What to Do After a Concussion

A concussion is the most common type of head injury. This can result from several accidents, including sports injuries and car crashes. The good thing is that concussions are only temporary and will not leave lasting damage unless it is not treated promptly. Learn what you can do after a concussion to avoid complications. 

What to Do After a Concussion

1. Get Enough Sleep

Sleep is not just for our bodies, but our brains, too. Sleep is especially important if you have suffered from concussions because you tend to feel more tired after doing simple, basic tasks. If you have suffered from a concussion, allow yourself a few short naps 30-60 minutes long. Be careful not to nap too much, or your sleep cycle at night might be affected. Minimize exposure to gadgets or the TV so you can fall asleep more quickly.

2. Rest Your Brain

This is an important example of what to do after a concussion. Don't try to think too hard, read too much, or study for too long right after getting out of a concussion. This is not only difficult to do, but might be frustrating and just add to your stress levels. If you simply must do some work, make sure to schedule it so you have frequent, evenly-spaced breaks.

3. Rest Your Body

As tempting as it might be to return to sports and be active, doing so will cause your heart rate to increase to an unhealthy level, making your symptoms worse and prolonging your recovery. Wait for your doctor to give you the go signal before you try anything.

4. Know What to Avoid

Concussion patients need to limit their activity to keep their stress levels down and avoid making their brains too tired.

  • Avoid driving for at least 24 hours after the injury. Your reaction time will be slower, which can be dangerous on the road and will double your risks of encountering yet another accident.
  • Avoid drinking alcoholic beverages until you are well enough.
  • Do not take aspirin or anti-inflammatory medications to relieve pain. These will increase your risk of bleeding internally.

When to Seek Immediate Medical Help

The symptoms for a more serious brain injury than just a concussion may be delayed a few hours or even days after the accident takes place. Therefore, an important part of what to do after a concussion is to monitor yourself and check if your symptoms are suggestive of a more serious injury. Contact your doctor immediately if you experience any of the following:

  • Seizures
  • Loss of balance
  • Sudden deafness
  • Eyesight problems
  • Persistent headaches
  • Vomiting and nausea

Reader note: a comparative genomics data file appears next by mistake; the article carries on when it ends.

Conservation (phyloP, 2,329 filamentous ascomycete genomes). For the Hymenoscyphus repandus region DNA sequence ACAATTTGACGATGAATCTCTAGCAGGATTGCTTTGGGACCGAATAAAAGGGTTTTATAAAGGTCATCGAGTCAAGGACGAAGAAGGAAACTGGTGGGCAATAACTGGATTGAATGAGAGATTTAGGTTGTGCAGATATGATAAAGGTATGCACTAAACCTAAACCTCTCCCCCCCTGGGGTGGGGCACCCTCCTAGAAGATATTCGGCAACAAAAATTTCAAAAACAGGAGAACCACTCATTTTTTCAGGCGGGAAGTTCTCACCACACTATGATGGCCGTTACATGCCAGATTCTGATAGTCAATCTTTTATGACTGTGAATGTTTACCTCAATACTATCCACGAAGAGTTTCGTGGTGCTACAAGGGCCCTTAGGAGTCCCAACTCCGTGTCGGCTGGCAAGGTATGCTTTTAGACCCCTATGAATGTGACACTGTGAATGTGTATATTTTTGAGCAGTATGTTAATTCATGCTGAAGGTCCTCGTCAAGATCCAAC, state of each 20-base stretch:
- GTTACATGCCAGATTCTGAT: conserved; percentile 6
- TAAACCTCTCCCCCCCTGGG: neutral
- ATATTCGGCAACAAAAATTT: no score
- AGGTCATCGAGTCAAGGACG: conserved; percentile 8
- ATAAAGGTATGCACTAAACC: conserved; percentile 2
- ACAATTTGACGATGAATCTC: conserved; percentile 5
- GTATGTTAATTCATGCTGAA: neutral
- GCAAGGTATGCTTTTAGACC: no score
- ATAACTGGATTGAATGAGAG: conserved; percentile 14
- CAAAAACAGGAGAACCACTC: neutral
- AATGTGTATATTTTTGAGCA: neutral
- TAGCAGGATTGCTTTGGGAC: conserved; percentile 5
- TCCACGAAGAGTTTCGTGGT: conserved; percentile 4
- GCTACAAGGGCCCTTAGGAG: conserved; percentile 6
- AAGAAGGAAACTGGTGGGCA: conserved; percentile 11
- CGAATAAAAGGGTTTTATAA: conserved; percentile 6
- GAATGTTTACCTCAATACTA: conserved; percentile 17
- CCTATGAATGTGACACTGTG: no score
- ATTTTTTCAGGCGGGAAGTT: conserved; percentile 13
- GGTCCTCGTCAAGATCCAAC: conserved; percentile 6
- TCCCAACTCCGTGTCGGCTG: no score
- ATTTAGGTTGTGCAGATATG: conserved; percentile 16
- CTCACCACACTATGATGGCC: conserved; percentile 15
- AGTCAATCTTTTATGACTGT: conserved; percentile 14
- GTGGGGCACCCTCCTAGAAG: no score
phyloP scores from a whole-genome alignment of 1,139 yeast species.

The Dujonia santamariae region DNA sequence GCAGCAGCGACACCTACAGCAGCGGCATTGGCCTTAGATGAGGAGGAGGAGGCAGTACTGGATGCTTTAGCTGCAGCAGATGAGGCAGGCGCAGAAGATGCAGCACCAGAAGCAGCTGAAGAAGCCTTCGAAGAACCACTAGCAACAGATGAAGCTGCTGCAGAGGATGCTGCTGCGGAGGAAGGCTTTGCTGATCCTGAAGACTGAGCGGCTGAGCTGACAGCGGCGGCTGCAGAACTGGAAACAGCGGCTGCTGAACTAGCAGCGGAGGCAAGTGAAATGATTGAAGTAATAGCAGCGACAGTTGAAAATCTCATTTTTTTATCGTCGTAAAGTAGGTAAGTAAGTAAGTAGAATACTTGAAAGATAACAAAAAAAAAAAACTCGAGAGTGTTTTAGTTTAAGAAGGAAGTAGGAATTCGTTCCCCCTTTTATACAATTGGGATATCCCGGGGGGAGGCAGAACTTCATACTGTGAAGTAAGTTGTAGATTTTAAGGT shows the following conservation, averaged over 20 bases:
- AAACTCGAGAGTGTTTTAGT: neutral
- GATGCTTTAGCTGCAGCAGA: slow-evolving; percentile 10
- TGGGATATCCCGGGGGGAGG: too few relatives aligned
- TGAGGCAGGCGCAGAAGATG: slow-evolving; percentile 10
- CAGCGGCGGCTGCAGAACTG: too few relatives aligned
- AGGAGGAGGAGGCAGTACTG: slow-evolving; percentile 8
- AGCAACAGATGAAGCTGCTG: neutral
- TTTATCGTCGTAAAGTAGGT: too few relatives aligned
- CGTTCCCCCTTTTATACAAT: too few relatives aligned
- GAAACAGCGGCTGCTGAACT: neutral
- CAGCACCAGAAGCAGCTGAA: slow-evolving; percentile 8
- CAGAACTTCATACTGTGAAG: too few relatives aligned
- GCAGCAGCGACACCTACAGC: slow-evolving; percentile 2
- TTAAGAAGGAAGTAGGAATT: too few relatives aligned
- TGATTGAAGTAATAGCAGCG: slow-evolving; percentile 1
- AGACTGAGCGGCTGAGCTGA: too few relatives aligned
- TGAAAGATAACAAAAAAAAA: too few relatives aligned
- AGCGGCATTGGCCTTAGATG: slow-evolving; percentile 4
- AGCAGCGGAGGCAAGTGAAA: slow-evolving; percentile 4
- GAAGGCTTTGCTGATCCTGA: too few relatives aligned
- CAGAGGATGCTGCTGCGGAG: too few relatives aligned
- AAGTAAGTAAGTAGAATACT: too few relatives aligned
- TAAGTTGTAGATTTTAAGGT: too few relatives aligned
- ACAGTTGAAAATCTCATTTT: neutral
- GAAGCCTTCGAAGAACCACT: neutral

• Weakness in both arms
  • Bleeding from either ear
  • Trouble staying fully conscious
  • Mental confusion and forgetfulness
  • Difficulty speaking and understanding others
  • Secretion from the ears and nose
  • Drowsiness that lasts more than an hour

When to Return to Work or School

Consult your doctor to see whether you are really fit to go back to your regular routines. Common signs of improvement include loss of symptoms, recovery of all memory and concentration skills, and the ability to do physical activity without feeling too exhausted afterwards. Still, once you are given the go signal, don't try to tire yourself out too much by going all at once. Ease back into it slowly so you can adjust better.

What About Going Back to Sports?

National sporting federations and organizations advocate a step-wise approach, in which the patient will need to go through all the stages before getting the clearance to go back to full-time training and practice. Once the patient declares he is free of symptoms, he can resume a low level of activity; after a few days without recurring symptoms, he can step up the intensity a bit more, and so on until he is eventually able to go back to playing full-time.

Another conference in 2013 suggested the following steps for what to do after a concussion for athletes:

  1. Rest totally for at least 24 hours to let the symptoms pass.
  2. Avoid all activity that has anything to do with the head.
  3. No contact training–for example, football passing drills.

If you have no lingering symptoms, it should be fairly easy to go back to playing after just a week. However, if your symptoms start acting up again, just step your exercises down a notch, monitor again for more symptoms and then try the next level again after the coast is clear.

How to Prevent Concussion After Recovery

To keep yourself from regressing, another part of what to do after a concussion is to make sure that it doesn't happen again. This can be as easy as following safety precautions and rules. For instance:

  • Wear your seat belt in the car.
  • Follow rules when you play: no head butting.
  • Wear a proper helmet whether you're riding a bike, scooter, skis, or any other transportation.
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